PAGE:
Do you have a Will?

While most of us don’t think about it, we will all pass away.  And most of us don’t know when.  So it is important to have our affairs in order just in case the unthinkable happens.

Many young people in particular will argue that they have so few assets they don’t need a Will.  As soon as your estate consists of at least $15,000 in assets and/or cash a Will is needed to ensure that the assets are distributed to those you want to benefit.  With KiwiSaver almost 8 years old, many people now have a fund that has a reasonable value.  Without a Will you die “intestate”.  This means that a family member will have to apply to the Court for an Order appointing someone to administer the estate.  Legislation will determine who inherits and what percentage of your estate they will receive.  This may mean that family members, or even friends or charities may not receive what you had intended them to receive.

The only way to avoid this is to have a current Will.  There are specific requirements around the drafting of a Will and if it is not correctly executed, while you may think you have a Will, it may not be accepted as a legally valid Will and you could still die intestate.  It is therefore important to ensure that your Will is correctly drafted and executed.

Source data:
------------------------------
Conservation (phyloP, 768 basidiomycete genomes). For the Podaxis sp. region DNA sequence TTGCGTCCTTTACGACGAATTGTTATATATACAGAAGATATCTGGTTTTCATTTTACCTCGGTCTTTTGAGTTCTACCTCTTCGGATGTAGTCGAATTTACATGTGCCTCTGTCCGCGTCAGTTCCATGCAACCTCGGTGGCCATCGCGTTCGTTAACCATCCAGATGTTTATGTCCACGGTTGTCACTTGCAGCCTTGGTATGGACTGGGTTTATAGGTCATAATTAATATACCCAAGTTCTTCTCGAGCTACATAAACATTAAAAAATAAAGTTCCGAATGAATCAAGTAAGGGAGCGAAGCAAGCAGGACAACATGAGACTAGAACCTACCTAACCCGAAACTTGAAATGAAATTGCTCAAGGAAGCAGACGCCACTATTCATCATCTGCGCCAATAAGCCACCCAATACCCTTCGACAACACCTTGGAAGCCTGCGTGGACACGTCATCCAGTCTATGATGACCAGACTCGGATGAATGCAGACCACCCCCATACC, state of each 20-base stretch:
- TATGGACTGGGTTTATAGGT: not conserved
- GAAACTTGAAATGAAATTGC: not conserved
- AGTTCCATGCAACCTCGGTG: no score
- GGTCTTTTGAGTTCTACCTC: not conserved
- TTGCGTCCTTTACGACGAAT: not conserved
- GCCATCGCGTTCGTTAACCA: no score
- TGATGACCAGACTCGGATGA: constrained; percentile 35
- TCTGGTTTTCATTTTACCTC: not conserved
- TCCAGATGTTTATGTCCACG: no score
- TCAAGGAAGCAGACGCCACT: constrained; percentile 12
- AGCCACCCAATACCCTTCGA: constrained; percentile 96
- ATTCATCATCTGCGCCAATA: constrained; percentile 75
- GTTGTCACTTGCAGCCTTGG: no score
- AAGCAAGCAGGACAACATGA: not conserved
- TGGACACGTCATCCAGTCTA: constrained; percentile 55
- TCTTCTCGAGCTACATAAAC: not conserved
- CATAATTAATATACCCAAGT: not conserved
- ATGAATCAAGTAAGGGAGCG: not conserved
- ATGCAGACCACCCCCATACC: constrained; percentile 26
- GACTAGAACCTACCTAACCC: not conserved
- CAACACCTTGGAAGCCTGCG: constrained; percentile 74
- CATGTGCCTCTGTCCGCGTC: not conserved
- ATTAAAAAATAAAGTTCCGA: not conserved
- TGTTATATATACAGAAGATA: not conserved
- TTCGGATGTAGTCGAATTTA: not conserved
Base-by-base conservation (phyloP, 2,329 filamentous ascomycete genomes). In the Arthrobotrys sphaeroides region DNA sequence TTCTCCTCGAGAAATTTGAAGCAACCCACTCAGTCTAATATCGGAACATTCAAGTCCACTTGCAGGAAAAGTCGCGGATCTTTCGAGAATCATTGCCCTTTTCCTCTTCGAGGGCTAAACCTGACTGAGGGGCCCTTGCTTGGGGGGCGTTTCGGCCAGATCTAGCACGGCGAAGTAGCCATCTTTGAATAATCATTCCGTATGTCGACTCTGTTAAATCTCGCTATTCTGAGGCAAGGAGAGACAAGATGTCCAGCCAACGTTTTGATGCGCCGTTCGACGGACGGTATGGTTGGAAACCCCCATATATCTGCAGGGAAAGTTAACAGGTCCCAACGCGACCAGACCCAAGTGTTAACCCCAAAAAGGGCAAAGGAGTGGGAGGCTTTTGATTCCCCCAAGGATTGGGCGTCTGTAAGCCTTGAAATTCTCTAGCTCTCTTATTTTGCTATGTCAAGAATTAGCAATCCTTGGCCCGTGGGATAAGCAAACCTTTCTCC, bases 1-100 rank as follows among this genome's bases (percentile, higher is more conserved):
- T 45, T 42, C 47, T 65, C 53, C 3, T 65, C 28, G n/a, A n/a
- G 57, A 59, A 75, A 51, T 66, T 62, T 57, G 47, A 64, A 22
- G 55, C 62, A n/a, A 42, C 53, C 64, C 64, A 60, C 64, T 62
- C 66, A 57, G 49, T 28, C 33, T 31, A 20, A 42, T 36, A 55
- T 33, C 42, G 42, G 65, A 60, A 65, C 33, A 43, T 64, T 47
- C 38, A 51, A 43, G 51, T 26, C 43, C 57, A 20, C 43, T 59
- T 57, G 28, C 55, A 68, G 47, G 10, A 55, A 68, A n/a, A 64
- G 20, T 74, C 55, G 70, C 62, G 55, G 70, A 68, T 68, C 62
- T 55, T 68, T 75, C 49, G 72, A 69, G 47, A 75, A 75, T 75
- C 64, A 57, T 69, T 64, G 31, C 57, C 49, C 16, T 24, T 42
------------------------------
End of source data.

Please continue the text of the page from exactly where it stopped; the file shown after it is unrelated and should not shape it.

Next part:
While a Will will ensure your affairs are properly handled after you pass away, during your lifetime it is wise to have Enduring Powers of Attorney (EPAs).  Enduring Powers of Attorney cover Personal Care and Welfare, as well as Property.  In the event that you become unwell to the extent that you are not able to make decisions for yourself your attorney can take over and step into your shoes.  EPAs for Property can be activated immediately upon signing of the document.  Property EPAs are particularly helpful if someone travels overseas but has property in New Zealand.  Their attorney can then deal with any property matters in New Zealand on their behalf.

A little attention to these matters while you are still well is a saving in time and money and ensures you do not have to worry if the unthinkable happens.

By Nicolette Bodewes